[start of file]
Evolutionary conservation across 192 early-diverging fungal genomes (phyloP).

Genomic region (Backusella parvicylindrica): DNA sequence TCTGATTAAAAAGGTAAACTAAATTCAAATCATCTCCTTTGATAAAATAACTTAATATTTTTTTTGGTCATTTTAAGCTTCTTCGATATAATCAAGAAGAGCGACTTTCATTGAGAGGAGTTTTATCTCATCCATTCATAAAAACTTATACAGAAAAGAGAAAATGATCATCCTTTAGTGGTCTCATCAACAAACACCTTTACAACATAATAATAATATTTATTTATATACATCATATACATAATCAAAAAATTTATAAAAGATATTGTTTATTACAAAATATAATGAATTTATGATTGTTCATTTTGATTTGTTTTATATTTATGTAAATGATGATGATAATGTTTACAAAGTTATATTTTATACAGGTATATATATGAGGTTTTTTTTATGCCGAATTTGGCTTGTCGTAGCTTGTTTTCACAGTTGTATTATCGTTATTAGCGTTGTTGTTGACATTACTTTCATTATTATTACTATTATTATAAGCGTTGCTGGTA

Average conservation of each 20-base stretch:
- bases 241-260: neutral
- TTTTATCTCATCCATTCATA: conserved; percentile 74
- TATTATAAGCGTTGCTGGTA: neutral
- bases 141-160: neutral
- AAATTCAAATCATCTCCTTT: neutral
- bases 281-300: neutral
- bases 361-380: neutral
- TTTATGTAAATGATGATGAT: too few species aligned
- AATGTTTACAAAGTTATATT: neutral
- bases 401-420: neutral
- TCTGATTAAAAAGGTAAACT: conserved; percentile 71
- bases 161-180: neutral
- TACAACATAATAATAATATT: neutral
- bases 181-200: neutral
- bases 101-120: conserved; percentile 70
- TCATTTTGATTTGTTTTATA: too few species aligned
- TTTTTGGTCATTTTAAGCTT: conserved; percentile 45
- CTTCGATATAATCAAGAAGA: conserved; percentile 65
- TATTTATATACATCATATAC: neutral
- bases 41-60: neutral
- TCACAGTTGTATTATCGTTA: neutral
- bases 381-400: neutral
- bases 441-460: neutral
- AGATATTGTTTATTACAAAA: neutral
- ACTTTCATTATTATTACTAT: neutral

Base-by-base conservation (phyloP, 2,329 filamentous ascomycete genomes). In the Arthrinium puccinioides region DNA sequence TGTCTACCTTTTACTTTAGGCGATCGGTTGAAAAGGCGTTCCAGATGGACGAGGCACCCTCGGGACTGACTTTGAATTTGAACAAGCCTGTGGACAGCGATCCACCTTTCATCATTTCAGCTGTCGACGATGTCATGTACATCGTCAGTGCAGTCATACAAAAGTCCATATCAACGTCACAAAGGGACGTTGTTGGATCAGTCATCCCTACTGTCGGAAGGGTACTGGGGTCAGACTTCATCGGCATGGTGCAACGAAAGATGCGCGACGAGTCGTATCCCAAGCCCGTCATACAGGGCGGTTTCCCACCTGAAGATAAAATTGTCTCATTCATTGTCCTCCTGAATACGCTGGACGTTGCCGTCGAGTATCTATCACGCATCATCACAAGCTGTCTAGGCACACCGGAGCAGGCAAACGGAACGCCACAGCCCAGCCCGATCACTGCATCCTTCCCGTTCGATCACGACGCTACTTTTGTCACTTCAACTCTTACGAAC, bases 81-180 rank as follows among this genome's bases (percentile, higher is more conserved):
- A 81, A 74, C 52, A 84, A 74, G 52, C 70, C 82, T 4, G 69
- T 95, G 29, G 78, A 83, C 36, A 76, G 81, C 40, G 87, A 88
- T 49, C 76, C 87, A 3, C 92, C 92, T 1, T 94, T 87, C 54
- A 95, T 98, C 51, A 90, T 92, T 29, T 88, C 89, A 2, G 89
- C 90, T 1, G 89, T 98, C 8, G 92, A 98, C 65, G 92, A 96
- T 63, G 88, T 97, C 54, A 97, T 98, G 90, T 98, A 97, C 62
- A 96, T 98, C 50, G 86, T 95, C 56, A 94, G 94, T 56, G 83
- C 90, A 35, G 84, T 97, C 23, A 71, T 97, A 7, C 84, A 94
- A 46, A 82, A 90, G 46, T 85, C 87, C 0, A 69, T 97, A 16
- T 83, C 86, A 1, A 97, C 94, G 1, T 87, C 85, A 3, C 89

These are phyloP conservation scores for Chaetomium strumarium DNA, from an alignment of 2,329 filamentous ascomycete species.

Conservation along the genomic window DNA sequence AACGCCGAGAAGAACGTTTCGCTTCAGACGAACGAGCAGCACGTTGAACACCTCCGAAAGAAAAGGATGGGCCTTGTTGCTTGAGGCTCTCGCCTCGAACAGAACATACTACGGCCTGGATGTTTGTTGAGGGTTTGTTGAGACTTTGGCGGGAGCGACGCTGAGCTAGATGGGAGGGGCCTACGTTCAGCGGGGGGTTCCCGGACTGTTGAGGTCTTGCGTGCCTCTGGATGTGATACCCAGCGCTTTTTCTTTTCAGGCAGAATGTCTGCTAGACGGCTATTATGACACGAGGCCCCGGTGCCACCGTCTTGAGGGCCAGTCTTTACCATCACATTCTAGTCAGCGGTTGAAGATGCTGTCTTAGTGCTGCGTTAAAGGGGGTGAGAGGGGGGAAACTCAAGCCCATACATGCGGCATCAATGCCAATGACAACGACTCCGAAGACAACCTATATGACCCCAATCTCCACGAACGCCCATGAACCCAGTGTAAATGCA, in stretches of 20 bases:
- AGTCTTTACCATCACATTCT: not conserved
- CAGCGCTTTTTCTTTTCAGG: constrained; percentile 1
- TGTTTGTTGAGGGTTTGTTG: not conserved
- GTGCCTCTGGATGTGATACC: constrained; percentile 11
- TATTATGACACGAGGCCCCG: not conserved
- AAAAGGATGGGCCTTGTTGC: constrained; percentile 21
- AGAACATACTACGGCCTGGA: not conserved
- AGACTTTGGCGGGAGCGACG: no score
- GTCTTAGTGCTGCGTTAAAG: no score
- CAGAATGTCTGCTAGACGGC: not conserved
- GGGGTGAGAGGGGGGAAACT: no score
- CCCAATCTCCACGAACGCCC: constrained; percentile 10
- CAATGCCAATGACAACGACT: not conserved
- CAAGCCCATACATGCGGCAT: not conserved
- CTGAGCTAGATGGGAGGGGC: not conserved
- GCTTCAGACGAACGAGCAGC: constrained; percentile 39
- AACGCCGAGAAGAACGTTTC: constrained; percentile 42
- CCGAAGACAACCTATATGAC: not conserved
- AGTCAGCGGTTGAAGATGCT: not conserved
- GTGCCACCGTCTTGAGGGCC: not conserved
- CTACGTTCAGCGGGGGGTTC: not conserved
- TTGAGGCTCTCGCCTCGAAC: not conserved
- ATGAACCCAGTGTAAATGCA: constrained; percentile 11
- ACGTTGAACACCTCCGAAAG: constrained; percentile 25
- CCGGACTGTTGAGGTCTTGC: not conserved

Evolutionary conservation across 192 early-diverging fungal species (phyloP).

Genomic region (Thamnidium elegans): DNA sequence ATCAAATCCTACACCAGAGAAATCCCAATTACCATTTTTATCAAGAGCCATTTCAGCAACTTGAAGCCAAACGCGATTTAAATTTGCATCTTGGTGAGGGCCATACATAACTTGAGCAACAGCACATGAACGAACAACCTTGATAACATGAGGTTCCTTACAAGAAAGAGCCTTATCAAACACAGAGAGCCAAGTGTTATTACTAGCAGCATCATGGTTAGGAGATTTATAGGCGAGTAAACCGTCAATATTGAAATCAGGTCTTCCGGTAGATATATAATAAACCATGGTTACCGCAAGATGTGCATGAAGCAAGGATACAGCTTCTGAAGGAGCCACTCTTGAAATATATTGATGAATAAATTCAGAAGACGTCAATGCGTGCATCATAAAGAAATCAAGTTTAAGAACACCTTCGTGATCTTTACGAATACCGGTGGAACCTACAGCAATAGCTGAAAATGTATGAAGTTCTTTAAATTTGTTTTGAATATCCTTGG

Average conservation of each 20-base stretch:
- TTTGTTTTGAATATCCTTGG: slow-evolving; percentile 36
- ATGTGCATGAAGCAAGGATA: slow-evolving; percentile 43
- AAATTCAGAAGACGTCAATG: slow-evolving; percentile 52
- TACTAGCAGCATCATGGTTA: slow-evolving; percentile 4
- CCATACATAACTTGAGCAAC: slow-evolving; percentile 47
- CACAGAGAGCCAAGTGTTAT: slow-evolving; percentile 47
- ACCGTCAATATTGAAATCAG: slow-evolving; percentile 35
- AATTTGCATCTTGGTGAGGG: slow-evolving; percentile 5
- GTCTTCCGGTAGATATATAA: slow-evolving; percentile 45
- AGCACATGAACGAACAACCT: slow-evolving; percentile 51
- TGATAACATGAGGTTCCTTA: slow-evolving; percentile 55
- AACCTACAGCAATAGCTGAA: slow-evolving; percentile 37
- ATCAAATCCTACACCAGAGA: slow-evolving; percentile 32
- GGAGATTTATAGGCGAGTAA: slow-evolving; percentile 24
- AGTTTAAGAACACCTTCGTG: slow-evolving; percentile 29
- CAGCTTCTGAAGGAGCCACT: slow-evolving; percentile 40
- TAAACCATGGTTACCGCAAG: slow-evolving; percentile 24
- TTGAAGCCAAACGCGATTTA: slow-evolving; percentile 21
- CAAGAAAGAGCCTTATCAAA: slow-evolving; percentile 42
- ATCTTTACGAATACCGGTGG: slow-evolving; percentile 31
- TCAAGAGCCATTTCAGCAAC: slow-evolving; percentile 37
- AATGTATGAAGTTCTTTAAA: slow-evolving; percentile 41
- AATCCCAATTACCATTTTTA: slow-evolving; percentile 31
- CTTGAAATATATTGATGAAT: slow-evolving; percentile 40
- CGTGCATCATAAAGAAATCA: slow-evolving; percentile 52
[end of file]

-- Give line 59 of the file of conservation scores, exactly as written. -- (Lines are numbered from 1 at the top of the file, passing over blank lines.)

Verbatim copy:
- CCGAAGACAACCTATATGAC: not conserved